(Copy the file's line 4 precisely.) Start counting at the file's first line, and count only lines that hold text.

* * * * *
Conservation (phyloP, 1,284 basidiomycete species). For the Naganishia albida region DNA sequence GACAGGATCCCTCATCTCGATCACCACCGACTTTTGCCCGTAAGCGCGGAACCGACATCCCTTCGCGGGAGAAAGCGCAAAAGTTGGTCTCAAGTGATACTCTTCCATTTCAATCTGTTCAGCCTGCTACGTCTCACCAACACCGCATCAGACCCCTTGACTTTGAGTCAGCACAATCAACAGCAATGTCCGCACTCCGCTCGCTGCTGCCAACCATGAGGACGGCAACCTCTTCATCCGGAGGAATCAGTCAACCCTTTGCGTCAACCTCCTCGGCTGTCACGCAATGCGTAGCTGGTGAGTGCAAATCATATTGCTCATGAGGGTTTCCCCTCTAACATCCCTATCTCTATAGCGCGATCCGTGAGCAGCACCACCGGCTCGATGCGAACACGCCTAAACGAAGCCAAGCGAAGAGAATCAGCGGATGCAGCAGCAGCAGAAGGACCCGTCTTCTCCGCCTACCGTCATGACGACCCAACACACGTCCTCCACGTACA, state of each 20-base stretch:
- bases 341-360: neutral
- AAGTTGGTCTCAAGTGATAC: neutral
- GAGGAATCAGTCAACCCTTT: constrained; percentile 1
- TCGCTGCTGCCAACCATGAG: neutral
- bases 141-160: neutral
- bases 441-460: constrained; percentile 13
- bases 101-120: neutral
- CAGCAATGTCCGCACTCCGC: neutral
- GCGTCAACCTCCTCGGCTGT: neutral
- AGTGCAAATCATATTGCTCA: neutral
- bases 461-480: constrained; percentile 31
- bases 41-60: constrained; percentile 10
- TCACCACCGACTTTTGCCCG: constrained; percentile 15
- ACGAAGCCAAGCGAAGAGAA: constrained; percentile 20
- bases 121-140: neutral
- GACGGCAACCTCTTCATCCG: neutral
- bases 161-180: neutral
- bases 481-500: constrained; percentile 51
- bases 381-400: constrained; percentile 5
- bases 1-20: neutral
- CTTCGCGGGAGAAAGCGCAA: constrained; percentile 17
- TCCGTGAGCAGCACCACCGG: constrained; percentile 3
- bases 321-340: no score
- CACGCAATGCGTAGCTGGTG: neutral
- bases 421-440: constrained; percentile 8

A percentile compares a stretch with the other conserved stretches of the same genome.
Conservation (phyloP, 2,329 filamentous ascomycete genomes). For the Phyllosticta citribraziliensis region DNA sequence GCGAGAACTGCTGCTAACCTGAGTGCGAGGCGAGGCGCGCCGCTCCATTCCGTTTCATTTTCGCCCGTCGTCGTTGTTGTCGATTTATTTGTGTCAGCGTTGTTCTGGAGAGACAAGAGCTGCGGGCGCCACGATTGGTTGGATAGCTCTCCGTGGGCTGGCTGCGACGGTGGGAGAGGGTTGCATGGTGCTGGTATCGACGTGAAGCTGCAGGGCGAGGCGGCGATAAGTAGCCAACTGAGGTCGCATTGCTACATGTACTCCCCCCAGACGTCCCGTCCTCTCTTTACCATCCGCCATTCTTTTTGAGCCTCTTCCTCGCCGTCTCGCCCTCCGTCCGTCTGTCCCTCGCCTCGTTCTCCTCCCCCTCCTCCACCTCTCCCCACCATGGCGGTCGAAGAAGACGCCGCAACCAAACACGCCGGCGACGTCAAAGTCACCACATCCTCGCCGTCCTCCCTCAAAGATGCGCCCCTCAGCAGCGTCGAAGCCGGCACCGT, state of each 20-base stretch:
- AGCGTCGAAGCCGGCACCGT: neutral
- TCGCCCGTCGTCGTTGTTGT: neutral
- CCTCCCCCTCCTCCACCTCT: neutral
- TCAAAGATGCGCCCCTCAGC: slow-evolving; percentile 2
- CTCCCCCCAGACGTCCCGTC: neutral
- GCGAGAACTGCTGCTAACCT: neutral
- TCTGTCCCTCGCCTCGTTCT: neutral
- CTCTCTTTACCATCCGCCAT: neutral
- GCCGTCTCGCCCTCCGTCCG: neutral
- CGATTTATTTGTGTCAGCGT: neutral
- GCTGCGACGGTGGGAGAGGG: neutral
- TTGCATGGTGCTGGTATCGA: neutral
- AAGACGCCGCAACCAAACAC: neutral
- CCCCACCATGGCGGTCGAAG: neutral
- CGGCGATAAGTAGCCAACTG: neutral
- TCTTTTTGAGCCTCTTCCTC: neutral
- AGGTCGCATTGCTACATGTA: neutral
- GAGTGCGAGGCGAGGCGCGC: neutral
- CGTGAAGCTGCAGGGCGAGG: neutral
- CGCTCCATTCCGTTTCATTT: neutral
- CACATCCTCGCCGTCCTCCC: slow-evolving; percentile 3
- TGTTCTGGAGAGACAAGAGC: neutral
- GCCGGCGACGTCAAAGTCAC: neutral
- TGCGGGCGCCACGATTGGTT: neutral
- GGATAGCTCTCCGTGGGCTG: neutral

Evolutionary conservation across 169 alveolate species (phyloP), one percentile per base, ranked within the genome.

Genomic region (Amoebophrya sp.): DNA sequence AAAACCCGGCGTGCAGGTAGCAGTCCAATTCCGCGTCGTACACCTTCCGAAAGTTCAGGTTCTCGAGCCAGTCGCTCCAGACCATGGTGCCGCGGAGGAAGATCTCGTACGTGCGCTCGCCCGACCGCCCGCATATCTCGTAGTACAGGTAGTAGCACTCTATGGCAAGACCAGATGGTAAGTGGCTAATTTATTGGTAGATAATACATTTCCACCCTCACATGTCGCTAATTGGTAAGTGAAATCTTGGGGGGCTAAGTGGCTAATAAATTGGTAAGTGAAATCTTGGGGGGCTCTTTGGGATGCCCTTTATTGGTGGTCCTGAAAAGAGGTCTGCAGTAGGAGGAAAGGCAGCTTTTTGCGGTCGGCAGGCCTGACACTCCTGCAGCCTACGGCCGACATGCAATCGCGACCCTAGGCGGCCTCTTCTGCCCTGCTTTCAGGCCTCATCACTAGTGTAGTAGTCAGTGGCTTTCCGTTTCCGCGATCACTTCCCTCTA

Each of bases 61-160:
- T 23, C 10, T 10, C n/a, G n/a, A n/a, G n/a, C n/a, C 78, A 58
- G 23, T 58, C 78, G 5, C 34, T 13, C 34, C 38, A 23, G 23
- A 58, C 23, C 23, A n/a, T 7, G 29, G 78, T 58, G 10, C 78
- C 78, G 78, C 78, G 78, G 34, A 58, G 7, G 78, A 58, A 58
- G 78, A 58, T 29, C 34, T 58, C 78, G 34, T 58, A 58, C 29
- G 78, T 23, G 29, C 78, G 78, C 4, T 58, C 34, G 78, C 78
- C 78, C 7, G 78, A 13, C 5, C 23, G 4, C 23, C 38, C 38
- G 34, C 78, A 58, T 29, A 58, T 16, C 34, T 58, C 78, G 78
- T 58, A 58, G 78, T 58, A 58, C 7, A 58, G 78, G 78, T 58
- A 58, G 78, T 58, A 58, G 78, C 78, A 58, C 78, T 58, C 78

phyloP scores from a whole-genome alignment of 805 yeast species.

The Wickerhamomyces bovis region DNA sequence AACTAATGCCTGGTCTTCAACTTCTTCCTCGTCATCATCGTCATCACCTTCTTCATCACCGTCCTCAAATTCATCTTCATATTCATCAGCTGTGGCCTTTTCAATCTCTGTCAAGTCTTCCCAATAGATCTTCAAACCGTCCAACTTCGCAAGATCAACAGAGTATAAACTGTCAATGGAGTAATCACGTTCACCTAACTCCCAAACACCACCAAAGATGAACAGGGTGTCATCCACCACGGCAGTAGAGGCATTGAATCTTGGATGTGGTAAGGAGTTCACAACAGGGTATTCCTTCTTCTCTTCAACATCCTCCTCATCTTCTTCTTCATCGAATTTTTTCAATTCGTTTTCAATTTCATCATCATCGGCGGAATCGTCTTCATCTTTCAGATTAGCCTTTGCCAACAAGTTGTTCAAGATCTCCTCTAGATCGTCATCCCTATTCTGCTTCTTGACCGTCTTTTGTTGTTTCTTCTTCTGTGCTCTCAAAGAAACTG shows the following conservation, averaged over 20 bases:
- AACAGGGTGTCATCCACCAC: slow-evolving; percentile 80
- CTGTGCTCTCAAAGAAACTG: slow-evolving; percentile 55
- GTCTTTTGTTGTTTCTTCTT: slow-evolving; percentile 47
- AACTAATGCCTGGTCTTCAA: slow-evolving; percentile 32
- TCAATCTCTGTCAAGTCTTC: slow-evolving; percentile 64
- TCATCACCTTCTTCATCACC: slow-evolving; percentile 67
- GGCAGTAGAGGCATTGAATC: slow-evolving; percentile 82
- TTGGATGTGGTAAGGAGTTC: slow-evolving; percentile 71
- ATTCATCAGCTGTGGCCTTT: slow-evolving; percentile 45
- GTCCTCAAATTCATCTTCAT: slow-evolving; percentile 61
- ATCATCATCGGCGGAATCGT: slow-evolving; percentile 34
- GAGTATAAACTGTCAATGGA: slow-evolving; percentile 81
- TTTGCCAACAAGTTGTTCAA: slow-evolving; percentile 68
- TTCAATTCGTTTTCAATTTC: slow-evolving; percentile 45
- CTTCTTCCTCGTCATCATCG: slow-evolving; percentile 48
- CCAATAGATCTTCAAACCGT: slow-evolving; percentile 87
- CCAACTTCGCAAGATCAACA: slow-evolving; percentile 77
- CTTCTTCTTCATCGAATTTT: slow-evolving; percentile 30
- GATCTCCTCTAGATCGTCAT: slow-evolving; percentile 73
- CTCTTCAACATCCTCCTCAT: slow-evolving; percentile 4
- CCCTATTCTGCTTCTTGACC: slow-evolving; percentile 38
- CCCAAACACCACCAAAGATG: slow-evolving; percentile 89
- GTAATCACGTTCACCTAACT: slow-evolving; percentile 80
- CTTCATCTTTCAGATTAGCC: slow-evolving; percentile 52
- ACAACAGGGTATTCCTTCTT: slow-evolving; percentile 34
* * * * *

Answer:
- GAGGAATCAGTCAACCCTTT: constrained; percentile 1